A Vision for a Shared Future
Jews and Palestinians from Israel
by Alice Peck
M.S. Candidate, Conflict Analysis and Resolution, George Mason University
The Center for Narrative and Conflict Resolution hosted the Joint Delegation of the Palestinian and Jewish Civil Society Leaders to discuss ‘A Vision for a Shared Future’. Speaking to a packed room at the School for Conflict Analysis and Resolution, this visiting coalition of Palestinians and Israelis led a discussion on the hopes for peace and solidarity.
As each delegate introduced themselves, I was struck by the diverse groups and communities that each represented. Listening to them describe their backgrounds, experiences and challenges of living in Israel and Palestine, I began to see a more complicated story than that of one conflict between binary identities of Israelis and Palestinians. Busting this dominant narrative, of Israel versus Palestine, is a goal of the delegation. This coalition of individuals and groups from different backgrounds aims to re-anchor the discourse in new ways, through bringing marginalized voices to the fore.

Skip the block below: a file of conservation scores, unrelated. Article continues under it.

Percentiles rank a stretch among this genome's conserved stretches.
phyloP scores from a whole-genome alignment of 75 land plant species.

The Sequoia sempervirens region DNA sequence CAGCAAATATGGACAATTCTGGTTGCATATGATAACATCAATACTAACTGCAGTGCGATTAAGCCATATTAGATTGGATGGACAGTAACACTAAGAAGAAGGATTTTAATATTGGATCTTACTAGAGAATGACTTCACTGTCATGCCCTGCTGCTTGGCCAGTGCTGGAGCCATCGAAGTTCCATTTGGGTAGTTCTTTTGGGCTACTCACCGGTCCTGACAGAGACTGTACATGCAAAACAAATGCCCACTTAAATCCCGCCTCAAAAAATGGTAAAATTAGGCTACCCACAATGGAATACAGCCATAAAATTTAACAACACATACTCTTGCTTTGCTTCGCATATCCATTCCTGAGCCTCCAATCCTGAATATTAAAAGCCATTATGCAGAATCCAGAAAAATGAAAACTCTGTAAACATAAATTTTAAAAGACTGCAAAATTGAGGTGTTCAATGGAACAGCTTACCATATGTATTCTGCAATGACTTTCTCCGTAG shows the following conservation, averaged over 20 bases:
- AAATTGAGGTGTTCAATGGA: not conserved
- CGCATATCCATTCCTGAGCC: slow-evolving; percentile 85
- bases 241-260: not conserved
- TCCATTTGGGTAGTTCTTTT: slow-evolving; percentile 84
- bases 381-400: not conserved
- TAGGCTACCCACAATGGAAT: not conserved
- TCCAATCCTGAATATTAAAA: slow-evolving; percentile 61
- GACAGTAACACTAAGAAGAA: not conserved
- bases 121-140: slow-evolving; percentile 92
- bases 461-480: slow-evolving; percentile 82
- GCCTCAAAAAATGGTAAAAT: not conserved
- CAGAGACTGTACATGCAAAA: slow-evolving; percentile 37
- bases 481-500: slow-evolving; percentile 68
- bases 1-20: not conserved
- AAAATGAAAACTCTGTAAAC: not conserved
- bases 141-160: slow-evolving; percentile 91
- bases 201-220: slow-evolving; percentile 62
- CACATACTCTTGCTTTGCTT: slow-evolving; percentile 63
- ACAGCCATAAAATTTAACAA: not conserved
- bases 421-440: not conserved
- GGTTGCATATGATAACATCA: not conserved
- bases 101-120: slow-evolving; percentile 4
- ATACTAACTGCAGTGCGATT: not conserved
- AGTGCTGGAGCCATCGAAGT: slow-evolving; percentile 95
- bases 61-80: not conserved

Mr. Jafar Farah spoke first about the challenges of building peace. Director of the Mossawa Center, the Advocay Center for Arab Citizens in Israel, Jafar highlighted the real problem of a two-state solution. Of the population in Israel, twenty percent are Arab, and yet they are marginalized from peace talks. Jafar stressed how this exclusion of the Arab minority is shortsighted. Their familiarity with languages and cultures of both sides of the negotiating table gives them a unique position in creating dialogue and peace.
The sense of thickening the narrative of the parties to the conflict continued as each delegate spoke. Vardit Avidan, a top litigation practitioner in Tmura, described the double discrimination that she faced as a Mizrahi Jew and as a woman. Despite constituting sixty percent of Israel, Mizrahi remain a minority without power and confronted by constant discrimination. Dr. Yulia Zemlinskaya, originally from Russia, further demonstrated the excluded voices in the peace processes. She emphasized the need to include all groups and minorities in peace processes, to break the separatist discourse and so reach a peace that can be shared by all.
In listening to each delegate speak, I was moved to reflect on this coalition as demonstrating hope for peace. Despite diverse experiences and backgrounds, these individuals tell a holistic narrative. Breaking from a discourse of Palestine vs Israel, this is a narrative that is inclusive of all voices party to the conflict, marginalized or foregrounded alike, and thus enables a vision for the future that truly is shared by all. As Ihab Elbedour, from the Bedouin village of Laqiya, stated “we are all humans, and we all deserve to live, to breathe and to build a shared future together.”
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